This is from my book The Unfallen. In essence, it is the countermelody to Loving Cathleen, below. I really like these two people, and I really like to let them talk. This is the furthest remove from high-action genre fiction, but this is everything that I think is important in art, real relevance to real life.
They walked up Boylston Street to Tremont, then up Tremont toward the center of the city. He stopped in front of St. Paul’s Cathedral, right at the top of the Commons. He said, “I was married there. It seems like such a long time ago…”
“A very Catholic wedding, I imagine.”
He smiled. “Very Catholic. It didn’t matter to me and it did to her, so that’s where we were married.” They had turned into Downtown Crossing, heading down the cobbled mall to Washington Street. “You should ask me about my marriage.”
“I think you should. I’m a demonstrated loser at romance, after all. I should think that would be grounds for concern.”
“I’m in no position to throw stones, I think. But suppose I were to ask you. Wouldn’t you simply tell me it was all her fault?”
“That’s the point. It wasn’t. When two cars crash, maybe it’s one driver’s fault. But when a crash takes years to work out, both of the people involved are volunteers, and both of them are responsible.”
“How awfully big of you to bear some of the blame.”
He shrugged. “We don’t have to talk about this if you don’t want to.”
“I do. But I think I need to eat. I’m afraid you’ve stripped me of my reserves. Among other things.” She grabbed his hand and led him down the Washington Street mall. She stopped in front of a small restaurant. “Is this all right? It’s just soups and salads, but everything’s fresher than tomorrow.”
“You’re a cheap date, Gwen.”
She smiled wickedly. “And… accessible. If properly seduced.”
When they had ordered he continued, and they talked all through the meal. “I told you tonight how much I love your soul. I never once said anything like that to Nicole. Never. I told her I loved her and I thought I did, but I never thought to define and understand that love. And the truth is, a lot of the time I didn’t even say, ‘I love you.’ Just, ‘Love you,’ a verb and an object without a subject. It wasn’t an embrace, it was a dismissal. ‘Love you. ‘Bye.'”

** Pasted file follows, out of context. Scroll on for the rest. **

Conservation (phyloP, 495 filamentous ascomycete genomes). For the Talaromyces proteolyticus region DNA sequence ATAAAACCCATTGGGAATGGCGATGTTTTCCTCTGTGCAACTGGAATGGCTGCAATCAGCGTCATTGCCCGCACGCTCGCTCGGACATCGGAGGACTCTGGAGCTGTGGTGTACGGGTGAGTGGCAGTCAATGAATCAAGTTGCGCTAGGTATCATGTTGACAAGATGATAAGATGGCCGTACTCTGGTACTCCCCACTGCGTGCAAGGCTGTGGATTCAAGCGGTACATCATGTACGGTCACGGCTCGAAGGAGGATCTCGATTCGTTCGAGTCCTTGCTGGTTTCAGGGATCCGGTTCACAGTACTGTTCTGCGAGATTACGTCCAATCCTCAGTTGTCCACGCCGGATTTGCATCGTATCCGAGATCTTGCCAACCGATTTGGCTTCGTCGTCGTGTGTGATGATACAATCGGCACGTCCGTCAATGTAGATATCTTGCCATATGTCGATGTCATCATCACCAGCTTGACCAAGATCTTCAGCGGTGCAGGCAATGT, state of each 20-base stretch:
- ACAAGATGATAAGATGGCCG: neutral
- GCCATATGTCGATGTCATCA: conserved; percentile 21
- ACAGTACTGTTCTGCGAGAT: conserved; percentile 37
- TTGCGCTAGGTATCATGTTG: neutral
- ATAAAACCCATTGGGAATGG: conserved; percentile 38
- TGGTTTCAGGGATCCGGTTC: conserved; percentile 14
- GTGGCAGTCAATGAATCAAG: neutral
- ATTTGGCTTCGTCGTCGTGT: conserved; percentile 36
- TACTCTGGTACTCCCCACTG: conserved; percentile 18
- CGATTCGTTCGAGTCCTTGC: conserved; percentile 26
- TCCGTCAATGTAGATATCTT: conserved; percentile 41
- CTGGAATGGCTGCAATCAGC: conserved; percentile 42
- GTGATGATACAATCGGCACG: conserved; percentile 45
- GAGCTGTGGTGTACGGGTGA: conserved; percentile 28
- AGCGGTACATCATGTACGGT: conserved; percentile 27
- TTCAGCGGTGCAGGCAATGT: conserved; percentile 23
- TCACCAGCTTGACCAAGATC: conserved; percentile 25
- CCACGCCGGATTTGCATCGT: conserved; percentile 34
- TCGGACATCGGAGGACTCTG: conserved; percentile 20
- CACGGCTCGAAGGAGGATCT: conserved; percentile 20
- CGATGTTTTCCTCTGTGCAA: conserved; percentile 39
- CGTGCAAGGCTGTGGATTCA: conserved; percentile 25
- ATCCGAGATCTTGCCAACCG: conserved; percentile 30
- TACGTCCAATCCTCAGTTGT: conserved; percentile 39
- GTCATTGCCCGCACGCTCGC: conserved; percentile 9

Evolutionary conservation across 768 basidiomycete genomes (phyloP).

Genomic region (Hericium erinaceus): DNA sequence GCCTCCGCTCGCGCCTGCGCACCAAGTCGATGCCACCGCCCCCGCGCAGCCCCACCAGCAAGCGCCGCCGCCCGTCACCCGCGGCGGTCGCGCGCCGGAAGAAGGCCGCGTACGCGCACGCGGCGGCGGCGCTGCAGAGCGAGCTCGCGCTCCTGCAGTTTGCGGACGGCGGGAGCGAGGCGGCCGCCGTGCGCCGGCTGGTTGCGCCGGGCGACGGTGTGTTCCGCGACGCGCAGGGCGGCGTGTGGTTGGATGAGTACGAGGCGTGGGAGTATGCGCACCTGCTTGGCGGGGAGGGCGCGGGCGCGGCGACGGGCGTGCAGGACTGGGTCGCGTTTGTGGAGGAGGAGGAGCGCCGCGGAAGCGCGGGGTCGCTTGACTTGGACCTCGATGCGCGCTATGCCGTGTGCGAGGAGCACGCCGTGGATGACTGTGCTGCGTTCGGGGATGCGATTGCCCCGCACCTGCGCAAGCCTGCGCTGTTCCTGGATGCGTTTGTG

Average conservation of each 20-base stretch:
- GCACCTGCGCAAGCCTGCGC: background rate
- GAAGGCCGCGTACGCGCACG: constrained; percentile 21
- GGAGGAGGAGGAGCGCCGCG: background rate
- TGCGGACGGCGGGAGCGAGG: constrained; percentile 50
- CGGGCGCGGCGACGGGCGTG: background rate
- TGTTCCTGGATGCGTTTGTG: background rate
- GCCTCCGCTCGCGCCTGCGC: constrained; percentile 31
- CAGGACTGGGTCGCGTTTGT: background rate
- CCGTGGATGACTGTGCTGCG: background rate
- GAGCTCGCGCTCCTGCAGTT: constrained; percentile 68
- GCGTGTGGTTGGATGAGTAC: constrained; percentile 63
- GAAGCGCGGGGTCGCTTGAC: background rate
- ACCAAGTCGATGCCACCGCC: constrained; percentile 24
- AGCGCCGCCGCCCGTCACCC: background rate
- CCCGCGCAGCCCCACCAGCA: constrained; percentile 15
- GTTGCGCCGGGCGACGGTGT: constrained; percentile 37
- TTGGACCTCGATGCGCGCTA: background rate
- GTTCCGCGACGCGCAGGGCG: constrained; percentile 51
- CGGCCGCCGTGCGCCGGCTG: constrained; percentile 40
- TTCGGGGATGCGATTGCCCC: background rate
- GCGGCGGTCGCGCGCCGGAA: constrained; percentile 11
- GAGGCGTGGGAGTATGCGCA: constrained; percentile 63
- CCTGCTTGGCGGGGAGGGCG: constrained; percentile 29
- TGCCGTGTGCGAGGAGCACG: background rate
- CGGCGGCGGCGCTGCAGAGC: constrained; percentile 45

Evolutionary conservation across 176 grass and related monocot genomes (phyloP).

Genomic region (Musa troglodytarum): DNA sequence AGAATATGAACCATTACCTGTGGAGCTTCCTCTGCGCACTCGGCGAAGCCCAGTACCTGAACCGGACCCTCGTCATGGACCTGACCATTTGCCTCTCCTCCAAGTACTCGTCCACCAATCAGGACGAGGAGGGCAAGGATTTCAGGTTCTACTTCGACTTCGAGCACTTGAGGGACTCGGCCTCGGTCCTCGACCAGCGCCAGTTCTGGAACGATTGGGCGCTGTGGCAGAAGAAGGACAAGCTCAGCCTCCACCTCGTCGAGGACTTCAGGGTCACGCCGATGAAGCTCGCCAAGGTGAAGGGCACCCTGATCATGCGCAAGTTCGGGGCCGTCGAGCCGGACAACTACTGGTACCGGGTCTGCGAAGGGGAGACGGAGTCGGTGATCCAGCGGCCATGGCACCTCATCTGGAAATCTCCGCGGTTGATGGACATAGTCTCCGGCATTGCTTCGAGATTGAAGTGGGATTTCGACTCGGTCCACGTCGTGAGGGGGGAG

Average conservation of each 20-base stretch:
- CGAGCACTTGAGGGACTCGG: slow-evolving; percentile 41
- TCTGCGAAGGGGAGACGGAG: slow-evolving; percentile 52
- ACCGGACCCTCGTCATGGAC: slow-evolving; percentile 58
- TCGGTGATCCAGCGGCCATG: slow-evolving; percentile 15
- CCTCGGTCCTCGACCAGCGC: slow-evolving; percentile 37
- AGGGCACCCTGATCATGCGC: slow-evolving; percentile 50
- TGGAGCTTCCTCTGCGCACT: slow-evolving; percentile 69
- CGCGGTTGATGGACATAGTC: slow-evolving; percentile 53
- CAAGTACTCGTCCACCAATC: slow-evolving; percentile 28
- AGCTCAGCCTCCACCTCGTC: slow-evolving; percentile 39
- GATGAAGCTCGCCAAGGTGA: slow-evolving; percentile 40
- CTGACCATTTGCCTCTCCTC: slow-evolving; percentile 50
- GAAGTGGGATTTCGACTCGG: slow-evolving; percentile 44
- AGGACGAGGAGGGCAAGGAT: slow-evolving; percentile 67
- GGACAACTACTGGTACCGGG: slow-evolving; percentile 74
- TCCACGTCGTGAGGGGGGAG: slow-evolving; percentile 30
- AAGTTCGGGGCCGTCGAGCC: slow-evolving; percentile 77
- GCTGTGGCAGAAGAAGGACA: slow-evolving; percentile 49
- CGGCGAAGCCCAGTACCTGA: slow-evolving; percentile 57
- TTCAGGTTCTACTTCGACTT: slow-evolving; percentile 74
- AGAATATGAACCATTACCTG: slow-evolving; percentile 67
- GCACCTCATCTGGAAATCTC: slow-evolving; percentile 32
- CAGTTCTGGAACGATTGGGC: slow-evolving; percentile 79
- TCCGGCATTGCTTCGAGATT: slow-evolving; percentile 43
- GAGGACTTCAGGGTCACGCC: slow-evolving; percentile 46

“Aren’t you being rather hard on yourself?”
“Do you want to know the real trouble, Gwen? Because you’ve put your finger right on it. I’m not being too hard on myself now, I was too easy on myself then. This is so stupid, and yet it hovers around everywhere like a cloud of gnats. I would hate it if anything ugly came between Hunter and I. I’d do anything to avoid that. I would hate it if Xander got the idea that my affection for him has limits, that my interest in what he says is faked. We’ve had our rough spots, Xander and I, and both of us have worked hard to get past them, because our relationship is so important.
“But — boom! — this is marriage to a fault. Keep the sex coming. Keep the meals coming. Try not to spend too much. And get out of my light. It was never that bad, but there was a hint of that from the very beginning. And that’s just the expression. The reality is so much worse. Not only am I not going to do the work it takes to maintain this relationship, I am deliberately, adamantly, even philosophically opposed to doing with my wife what I would never hesitate to do with Xander or Hunter or anyone else. I refuse to repair this relationship or even acknowledge its decay because it is — at least nominally — the most important one in my life.”
She traced a circle on the tabletop with her finger. “But that’s a two-way street, isn’t it?”
“I suppose. If not directly then in some reciprocal way. But all I’m talking about is what I did — which mainly consisted of what I didn’t do. I promised to tell you about distance. On the surface, distance means just that, physical distance, mothertongue for, ‘I don’t want to be near you.’ There was a lot of that, none of it conscious. I never stayed by her side at parties, for instance. I made her keep my pace when we walked, and I walked ahead of her if she couldn’t. I never sat next to her at a restaurant table, and if I could arrange it, I’d sit at the opposite corner. I never wanted to do anything with her, and if there was something we could or should do together, I’d make excuses to do it alone, or stick her with doing it alone, or just do it pre-emptively, fait accompli. If I were paying attention, of course I would say, ‘Wow, Devin, you’re married to someone you don’t want near you.’ But the problem is the only way to stay married to someone you don’t want near you is to forbid yourself to pay attention.